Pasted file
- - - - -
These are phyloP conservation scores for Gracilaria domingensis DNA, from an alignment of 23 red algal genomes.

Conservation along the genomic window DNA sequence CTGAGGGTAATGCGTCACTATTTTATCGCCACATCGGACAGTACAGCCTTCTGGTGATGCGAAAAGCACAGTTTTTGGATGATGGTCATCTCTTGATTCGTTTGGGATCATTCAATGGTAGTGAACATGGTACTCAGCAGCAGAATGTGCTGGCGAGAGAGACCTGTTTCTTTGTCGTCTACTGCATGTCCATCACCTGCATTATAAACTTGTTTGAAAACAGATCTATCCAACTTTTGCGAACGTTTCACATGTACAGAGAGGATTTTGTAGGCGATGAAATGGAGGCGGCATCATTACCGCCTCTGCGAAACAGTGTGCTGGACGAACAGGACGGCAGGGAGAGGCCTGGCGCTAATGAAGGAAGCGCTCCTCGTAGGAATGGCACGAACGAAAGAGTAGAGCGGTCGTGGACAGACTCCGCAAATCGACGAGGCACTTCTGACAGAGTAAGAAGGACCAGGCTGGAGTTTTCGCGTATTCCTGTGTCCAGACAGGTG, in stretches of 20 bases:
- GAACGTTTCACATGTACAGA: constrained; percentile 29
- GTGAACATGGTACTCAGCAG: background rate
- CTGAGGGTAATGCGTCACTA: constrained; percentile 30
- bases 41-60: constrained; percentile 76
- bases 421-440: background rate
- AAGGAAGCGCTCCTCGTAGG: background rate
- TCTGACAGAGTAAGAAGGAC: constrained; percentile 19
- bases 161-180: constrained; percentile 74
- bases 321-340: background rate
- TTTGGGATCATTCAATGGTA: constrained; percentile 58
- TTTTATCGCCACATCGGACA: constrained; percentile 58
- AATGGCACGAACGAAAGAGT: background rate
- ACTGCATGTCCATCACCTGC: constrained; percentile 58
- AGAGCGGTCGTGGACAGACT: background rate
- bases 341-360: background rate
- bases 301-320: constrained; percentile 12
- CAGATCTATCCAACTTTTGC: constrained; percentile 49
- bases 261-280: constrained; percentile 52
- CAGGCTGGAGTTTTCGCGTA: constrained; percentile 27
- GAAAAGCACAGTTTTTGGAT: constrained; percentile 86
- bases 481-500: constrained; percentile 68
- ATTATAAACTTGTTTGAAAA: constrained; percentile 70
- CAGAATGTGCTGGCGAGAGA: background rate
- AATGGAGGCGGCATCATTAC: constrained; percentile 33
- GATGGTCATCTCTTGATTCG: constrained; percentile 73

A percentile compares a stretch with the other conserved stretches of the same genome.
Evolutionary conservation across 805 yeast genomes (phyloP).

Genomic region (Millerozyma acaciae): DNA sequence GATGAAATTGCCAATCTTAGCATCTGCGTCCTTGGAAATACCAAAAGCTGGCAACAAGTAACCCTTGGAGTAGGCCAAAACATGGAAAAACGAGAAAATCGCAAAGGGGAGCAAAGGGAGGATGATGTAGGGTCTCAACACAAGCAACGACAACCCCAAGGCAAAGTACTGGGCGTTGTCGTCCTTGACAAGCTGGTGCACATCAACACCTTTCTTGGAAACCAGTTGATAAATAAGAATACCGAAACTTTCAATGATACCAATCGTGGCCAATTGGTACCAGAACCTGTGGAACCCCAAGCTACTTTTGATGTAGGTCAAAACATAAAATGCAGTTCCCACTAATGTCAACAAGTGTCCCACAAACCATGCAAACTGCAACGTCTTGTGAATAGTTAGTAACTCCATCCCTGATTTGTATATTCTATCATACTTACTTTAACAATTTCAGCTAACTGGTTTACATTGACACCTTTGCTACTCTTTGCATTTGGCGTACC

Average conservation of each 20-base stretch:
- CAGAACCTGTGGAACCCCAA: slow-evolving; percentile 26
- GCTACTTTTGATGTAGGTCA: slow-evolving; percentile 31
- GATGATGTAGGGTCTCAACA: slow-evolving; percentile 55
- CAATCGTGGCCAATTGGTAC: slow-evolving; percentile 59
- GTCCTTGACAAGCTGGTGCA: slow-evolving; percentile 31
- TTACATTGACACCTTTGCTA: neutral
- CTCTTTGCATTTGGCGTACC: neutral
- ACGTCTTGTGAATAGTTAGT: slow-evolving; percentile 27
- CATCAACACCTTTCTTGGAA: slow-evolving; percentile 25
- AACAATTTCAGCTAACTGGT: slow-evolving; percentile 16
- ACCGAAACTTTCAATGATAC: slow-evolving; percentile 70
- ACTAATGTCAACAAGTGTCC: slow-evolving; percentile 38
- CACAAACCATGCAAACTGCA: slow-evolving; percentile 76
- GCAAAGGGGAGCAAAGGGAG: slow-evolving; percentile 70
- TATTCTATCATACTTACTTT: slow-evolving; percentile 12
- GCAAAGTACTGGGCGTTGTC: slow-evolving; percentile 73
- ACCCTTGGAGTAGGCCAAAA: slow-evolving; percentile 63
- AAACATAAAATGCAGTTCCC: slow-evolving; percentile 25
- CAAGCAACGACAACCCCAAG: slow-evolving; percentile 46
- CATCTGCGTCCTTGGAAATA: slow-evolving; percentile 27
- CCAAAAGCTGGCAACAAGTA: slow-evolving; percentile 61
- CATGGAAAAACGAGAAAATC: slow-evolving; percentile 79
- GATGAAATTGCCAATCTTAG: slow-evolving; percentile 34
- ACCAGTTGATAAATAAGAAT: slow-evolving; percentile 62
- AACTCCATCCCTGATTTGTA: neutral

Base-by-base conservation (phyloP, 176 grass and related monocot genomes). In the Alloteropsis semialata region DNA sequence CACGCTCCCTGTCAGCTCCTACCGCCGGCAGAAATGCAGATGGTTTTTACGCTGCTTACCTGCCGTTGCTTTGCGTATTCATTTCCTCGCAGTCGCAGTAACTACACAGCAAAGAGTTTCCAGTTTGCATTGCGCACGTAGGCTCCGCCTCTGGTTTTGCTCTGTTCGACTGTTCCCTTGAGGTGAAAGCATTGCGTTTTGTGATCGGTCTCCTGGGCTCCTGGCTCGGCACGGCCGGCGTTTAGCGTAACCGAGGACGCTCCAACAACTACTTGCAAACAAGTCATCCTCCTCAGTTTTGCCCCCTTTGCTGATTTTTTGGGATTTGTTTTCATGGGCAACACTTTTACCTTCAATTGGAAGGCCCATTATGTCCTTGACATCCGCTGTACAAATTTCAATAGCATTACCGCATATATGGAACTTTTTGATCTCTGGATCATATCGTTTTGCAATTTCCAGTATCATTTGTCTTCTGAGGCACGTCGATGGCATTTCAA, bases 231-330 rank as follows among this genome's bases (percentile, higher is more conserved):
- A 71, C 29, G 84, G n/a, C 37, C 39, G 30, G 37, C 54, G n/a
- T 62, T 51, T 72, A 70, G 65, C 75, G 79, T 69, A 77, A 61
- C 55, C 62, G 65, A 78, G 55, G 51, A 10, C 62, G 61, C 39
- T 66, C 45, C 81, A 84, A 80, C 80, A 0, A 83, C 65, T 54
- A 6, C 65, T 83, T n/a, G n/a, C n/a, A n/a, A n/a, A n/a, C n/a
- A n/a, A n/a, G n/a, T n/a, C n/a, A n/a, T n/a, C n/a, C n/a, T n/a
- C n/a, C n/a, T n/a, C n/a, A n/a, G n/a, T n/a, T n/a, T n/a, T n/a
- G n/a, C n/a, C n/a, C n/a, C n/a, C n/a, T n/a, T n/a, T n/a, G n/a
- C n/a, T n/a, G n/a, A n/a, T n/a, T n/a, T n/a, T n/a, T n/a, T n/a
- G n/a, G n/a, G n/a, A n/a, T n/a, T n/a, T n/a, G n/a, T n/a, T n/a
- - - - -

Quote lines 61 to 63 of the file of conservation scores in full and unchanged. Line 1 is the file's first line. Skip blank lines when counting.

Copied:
- T 66, C 45, C 81, A 84, A 80, C 80, A 0, A 83, C 65, T 54
- A 6, C 65, T 83, T n/a, G n/a, C n/a, A n/a, A n/a, A n/a, C n/a
- A n/a, A n/a, G n/a, T n/a, C n/a, A n/a, T n/a, C n/a, C n/a, T n/a